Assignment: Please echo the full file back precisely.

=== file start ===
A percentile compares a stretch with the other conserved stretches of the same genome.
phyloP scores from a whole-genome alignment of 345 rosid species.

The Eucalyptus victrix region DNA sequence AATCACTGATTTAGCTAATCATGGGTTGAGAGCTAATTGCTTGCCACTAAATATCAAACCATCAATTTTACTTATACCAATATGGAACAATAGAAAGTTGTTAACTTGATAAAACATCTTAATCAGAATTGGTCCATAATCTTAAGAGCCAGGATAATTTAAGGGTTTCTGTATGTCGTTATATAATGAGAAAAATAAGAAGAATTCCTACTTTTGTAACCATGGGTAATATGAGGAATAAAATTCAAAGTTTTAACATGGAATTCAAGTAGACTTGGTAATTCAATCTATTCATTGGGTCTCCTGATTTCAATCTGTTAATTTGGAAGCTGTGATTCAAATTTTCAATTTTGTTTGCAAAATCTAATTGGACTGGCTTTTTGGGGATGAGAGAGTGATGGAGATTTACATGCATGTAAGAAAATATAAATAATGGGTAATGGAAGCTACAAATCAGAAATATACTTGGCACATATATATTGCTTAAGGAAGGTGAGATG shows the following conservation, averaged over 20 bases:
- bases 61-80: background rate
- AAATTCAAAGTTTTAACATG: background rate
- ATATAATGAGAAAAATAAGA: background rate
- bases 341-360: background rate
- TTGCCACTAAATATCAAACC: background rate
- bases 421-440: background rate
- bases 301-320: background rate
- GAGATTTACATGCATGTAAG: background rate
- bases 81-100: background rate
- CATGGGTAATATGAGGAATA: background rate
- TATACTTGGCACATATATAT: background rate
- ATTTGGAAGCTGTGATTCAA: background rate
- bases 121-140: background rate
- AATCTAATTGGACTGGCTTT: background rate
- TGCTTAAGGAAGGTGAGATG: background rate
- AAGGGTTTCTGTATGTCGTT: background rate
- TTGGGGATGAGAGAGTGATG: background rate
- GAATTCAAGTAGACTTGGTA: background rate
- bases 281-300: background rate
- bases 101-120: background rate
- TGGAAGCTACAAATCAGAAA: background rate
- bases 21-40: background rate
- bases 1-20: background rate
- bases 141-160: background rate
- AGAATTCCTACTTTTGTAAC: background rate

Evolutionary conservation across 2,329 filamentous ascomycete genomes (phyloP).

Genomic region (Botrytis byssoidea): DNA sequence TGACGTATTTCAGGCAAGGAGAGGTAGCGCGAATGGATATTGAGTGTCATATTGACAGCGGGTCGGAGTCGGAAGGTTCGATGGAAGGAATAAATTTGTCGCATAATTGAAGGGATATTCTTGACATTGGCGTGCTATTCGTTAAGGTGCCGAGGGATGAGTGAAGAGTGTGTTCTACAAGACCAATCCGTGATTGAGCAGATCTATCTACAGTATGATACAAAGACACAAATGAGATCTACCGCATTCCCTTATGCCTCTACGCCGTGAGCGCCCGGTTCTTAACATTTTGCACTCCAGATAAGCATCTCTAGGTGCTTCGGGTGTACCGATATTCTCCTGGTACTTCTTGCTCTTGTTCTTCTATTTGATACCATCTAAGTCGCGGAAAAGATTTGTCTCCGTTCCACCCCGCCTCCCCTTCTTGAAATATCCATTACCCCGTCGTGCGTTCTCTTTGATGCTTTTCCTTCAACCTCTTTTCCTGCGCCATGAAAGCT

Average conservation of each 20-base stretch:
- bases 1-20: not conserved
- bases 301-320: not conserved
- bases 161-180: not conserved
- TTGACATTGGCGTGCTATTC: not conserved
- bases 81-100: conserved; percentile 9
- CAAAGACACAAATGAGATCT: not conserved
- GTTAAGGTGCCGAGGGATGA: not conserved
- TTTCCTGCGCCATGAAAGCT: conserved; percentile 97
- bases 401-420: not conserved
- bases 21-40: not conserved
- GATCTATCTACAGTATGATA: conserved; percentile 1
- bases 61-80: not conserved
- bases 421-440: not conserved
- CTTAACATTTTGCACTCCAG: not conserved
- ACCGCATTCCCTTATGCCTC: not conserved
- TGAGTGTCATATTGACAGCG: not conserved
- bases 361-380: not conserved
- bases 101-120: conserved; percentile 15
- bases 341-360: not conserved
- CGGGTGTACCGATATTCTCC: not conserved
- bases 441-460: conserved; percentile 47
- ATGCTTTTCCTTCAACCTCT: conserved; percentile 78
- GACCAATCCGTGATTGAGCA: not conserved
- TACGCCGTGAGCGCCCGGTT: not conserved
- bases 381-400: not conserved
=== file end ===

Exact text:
A percentile compares a stretch with the other conserved stretches of the same genome.
phyloP scores from a whole-genome alignment of 345 rosid species.

The Eucalyptus victrix region DNA sequence AATCACTGATTTAGCTAATCATGGGTTGAGAGCTAATTGCTTGCCACTAAATATCAAACCATCAATTTTACTTATACCAATATGGAACAATAGAAAGTTGTTAACTTGATAAAACATCTTAATCAGAATTGGTCCATAATCTTAAGAGCCAGGATAATTTAAGGGTTTCTGTATGTCGTTATATAATGAGAAAAATAAGAAGAATTCCTACTTTTGTAACCATGGGTAATATGAGGAATAAAATTCAAAGTTTTAACATGGAATTCAAGTAGACTTGGTAATTCAATCTATTCATTGGGTCTCCTGATTTCAATCTGTTAATTTGGAAGCTGTGATTCAAATTTTCAATTTTGTTTGCAAAATCTAATTGGACTGGCTTTTTGGGGATGAGAGAGTGATGGAGATTTACATGCATGTAAGAAAATATAAATAATGGGTAATGGAAGCTACAAATCAGAAATATACTTGGCACATATATATTGCTTAAGGAAGGTGAGATG shows the following conservation, averaged over 20 bases:
- bases 61-80: background rate
- AAATTCAAAGTTTTAACATG: background rate
- ATATAATGAGAAAAATAAGA: background rate
- bases 341-360: background rate
- TTGCCACTAAATATCAAACC: background rate
- bases 421-440: background rate
- bases 301-320: background rate
- GAGATTTACATGCATGTAAG: background rate
- bases 81-100: background rate
- CATGGGTAATATGAGGAATA: background rate
- TATACTTGGCACATATATAT: background rate
- ATTTGGAAGCTGTGATTCAA: background rate
- bases 121-140: background rate
- AATCTAATTGGACTGGCTTT: background rate
- TGCTTAAGGAAGGTGAGATG: background rate
- AAGGGTTTCTGTATGTCGTT: background rate
- TTGGGGATGAGAGAGTGATG: background rate
- GAATTCAAGTAGACTTGGTA: background rate
- bases 281-300: background rate
- bases 101-120: background rate
- TGGAAGCTACAAATCAGAAA: background rate
- bases 21-40: background rate
- bases 1-20: background rate
- bases 141-160: background rate
- AGAATTCCTACTTTTGTAAC: background rate

Evolutionary conservation across 2,329 filamentous ascomycete genomes (phyloP).

Genomic region (Botrytis byssoidea): DNA sequence TGACGTATTTCAGGCAAGGAGAGGTAGCGCGAATGGATATTGAGTGTCATATTGACAGCGGGTCGGAGTCGGAAGGTTCGATGGAAGGAATAAATTTGTCGCATAATTGAAGGGATATTCTTGACATTGGCGTGCTATTCGTTAAGGTGCCGAGGGATGAGTGAAGAGTGTGTTCTACAAGACCAATCCGTGATTGAGCAGATCTATCTACAGTATGATACAAAGACACAAATGAGATCTACCGCATTCCCTTATGCCTCTACGCCGTGAGCGCCCGGTTCTTAACATTTTGCACTCCAGATAAGCATCTCTAGGTGCTTCGGGTGTACCGATATTCTCCTGGTACTTCTTGCTCTTGTTCTTCTATTTGATACCATCTAAGTCGCGGAAAAGATTTGTCTCCGTTCCACCCCGCCTCCCCTTCTTGAAATATCCATTACCCCGTCGTGCGTTCTCTTTGATGCTTTTCCTTCAACCTCTTTTCCTGCGCCATGAAAGCT

Average conservation of each 20-base stretch:
- bases 1-20: not conserved
- bases 301-320: not conserved
- bases 161-180: not conserved
- TTGACATTGGCGTGCTATTC: not conserved
- bases 81-100: conserved; percentile 9
- CAAAGACACAAATGAGATCT: not conserved
- GTTAAGGTGCCGAGGGATGA: not conserved
- TTTCCTGCGCCATGAAAGCT: conserved; percentile 97
- bases 401-420: not conserved
- bases 21-40: not conserved
- GATCTATCTACAGTATGATA: conserved; percentile 1
- bases 61-80: not conserved
- bases 421-440: not conserved
- CTTAACATTTTGCACTCCAG: not conserved
- ACCGCATTCCCTTATGCCTC: not conserved
- TGAGTGTCATATTGACAGCG: not conserved
- bases 361-380: not conserved
- bases 101-120: conserved; percentile 15
- bases 341-360: not conserved
- CGGGTGTACCGATATTCTCC: not conserved
- bases 441-460: conserved; percentile 47
- ATGCTTTTCCTTCAACCTCT: conserved; percentile 78
- GACCAATCCGTGATTGAGCA: not conserved
- TACGCCGTGAGCGCCCGGTT: not conserved
- bases 381-400: not conserved